Monday, February 09, 2015

Teach for America

This story from the front page of today's NYT is sure to elicit much joy from defenders of the status quo (who correctly recognize – and HATE – that TFA is the primary talent pipeline that fuels the entire ed reform movement), but I think the modest decline in TFA's applications (after 15 consecutive years of increases) almost entirely reflects an improving job market and nothing more. The article presents no evidence to the contrary – just a couple of anecdotes. Yawn…

Teach for America, the education powerhouse that has sent thousands of handpicked college graduates to teach in some of the nation's most troubled schools, is suddenly having recruitment problems.

For the second year in a row, applicants for the elite program have dropped, breaking a 15-year growth trend. Applications are down by about 10 percent from a year earlier on college campuses around the country as of the end of last month.

The group, which has sought to transform education in close alignment with the charter schoolmovement, has advised schools that the size of its teacher corps this fall could be down by as much as a quarter and has closed two of its eight national summer training sites, in New York City and Los Angeles.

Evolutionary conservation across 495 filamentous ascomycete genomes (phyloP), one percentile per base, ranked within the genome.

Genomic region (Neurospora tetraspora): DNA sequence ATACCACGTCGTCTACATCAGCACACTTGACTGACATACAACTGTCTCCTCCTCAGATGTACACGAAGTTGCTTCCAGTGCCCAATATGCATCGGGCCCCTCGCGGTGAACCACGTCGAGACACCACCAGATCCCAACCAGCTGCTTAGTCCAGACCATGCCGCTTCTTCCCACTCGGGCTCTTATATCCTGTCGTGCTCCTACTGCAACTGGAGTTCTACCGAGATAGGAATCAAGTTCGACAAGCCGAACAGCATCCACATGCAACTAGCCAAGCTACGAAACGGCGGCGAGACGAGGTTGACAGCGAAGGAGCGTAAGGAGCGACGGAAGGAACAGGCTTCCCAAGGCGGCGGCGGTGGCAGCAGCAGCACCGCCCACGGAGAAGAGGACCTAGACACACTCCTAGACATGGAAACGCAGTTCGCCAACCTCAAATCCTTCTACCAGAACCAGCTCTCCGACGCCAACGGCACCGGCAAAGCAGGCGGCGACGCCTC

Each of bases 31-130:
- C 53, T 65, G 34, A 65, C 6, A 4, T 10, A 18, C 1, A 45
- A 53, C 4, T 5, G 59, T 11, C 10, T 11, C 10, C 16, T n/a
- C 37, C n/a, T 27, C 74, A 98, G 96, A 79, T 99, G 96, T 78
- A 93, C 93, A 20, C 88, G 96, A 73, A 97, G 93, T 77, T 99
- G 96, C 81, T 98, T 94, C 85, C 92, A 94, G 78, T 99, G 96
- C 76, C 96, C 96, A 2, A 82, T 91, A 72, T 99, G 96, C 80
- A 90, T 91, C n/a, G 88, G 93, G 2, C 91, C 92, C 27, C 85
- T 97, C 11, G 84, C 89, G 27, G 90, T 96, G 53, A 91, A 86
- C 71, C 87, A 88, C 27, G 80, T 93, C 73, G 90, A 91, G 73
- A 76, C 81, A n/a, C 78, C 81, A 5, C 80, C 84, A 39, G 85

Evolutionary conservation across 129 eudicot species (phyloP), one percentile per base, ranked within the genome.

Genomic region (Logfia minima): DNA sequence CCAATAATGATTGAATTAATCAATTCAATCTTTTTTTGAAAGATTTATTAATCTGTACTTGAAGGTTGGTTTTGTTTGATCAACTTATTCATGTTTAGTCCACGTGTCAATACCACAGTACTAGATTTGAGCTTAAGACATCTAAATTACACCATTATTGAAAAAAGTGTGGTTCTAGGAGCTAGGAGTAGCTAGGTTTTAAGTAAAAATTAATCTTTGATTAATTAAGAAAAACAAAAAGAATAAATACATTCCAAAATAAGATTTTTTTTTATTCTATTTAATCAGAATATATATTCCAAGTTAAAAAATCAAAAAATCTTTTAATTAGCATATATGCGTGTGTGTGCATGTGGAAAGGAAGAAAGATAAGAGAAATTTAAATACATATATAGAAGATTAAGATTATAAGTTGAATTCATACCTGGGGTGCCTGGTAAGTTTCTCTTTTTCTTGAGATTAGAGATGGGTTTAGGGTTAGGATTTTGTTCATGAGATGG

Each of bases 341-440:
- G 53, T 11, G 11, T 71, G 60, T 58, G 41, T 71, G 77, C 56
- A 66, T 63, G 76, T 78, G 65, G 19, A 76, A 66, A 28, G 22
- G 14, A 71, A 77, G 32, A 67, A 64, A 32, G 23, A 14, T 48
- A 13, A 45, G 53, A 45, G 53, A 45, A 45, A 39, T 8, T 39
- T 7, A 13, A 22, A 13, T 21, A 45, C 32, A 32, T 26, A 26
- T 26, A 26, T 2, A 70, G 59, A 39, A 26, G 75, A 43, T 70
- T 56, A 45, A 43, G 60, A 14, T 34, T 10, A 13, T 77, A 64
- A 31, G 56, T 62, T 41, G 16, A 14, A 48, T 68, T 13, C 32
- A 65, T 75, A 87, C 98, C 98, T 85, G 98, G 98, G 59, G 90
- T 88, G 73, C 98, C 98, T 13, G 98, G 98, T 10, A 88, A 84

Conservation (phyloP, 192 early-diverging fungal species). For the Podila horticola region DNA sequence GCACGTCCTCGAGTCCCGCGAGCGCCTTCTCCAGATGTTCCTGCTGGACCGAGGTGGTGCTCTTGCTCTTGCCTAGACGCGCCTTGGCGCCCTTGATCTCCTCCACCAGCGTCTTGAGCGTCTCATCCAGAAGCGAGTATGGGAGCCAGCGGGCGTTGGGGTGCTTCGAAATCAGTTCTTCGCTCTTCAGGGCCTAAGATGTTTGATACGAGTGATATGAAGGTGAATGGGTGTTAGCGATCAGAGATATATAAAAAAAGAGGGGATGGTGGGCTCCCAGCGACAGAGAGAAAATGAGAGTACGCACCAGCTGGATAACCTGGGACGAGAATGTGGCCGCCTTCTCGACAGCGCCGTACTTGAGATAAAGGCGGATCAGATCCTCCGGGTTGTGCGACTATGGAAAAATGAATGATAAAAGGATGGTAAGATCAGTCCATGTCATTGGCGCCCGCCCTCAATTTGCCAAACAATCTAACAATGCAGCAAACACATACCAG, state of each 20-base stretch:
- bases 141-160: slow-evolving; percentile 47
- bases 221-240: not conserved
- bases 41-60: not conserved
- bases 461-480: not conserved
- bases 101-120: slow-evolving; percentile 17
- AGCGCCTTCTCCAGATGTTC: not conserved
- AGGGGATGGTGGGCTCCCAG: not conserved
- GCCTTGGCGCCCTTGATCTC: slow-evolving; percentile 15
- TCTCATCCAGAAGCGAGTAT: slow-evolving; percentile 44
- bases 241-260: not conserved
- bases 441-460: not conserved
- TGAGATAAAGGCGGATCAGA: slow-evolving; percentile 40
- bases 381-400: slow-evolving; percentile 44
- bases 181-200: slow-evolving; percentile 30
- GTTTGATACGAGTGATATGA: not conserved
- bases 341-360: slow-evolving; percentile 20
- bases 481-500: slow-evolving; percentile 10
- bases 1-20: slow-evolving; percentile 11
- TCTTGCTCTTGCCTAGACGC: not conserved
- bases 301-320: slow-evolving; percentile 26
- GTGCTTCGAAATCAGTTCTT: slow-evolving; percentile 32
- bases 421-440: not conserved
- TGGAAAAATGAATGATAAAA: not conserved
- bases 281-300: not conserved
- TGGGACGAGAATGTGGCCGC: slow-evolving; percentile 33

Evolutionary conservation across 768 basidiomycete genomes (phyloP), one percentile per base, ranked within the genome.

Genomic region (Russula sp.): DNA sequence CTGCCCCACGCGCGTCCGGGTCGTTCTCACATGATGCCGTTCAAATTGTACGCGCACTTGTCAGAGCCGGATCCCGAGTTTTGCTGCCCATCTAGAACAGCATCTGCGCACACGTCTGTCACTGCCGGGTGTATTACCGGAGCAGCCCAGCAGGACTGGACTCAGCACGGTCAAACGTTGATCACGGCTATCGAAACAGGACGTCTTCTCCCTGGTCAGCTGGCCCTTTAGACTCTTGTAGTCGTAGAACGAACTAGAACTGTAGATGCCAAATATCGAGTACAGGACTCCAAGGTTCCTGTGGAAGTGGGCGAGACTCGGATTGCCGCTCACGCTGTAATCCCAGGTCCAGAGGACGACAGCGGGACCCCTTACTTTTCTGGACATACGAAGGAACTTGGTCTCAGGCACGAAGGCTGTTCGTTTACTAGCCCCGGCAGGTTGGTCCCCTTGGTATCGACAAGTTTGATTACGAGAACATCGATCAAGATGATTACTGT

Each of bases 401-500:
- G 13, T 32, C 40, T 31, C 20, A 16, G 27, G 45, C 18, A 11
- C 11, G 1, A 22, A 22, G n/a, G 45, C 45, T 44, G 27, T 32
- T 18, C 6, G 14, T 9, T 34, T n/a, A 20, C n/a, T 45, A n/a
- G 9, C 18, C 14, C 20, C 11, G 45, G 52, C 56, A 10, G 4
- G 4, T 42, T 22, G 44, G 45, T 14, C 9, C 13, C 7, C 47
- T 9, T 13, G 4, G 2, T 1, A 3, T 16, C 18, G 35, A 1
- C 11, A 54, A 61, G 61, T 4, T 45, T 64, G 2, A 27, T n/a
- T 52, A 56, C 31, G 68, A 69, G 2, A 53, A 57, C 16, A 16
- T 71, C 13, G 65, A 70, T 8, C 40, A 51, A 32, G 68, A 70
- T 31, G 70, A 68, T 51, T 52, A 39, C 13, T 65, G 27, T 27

…Some say the decline in applicants could point to a loss of luster for the program, which rose to prominence through the idea that teaching the nation's poorest, most needy students could be a crusade, like the Peace Corps. Teach for America has sent hundreds of graduates to Capitol Hill, school superintendents' offices and education reform groups, seeding a movement that has supported testing and standards, teacher evaluations tethered to student test scores, and a weakening of teacher tenure.

"We are sort of at 2.0 of education reform, and its future direction seems a little bit uncertain at this point," said David M. Steiner, the dean of the Hunter College School of Education in New York.

Leaders of the organization say their biggest problem is that the rebounding economy has given high-achieving college graduates more job choices.

"It's so different from three years ago, where suddenly you have candidates that may have an offer from Facebook and Wells Fargo and an offer to join the T.F.A. corps, and clearly, the money is going to be radically different," said Lida Jennings, executive director of the Los Angeles office of Teach for America.

PS—TFA was founded in 1989, not 1990 as the article says (1990 is when the first corps members were placed).

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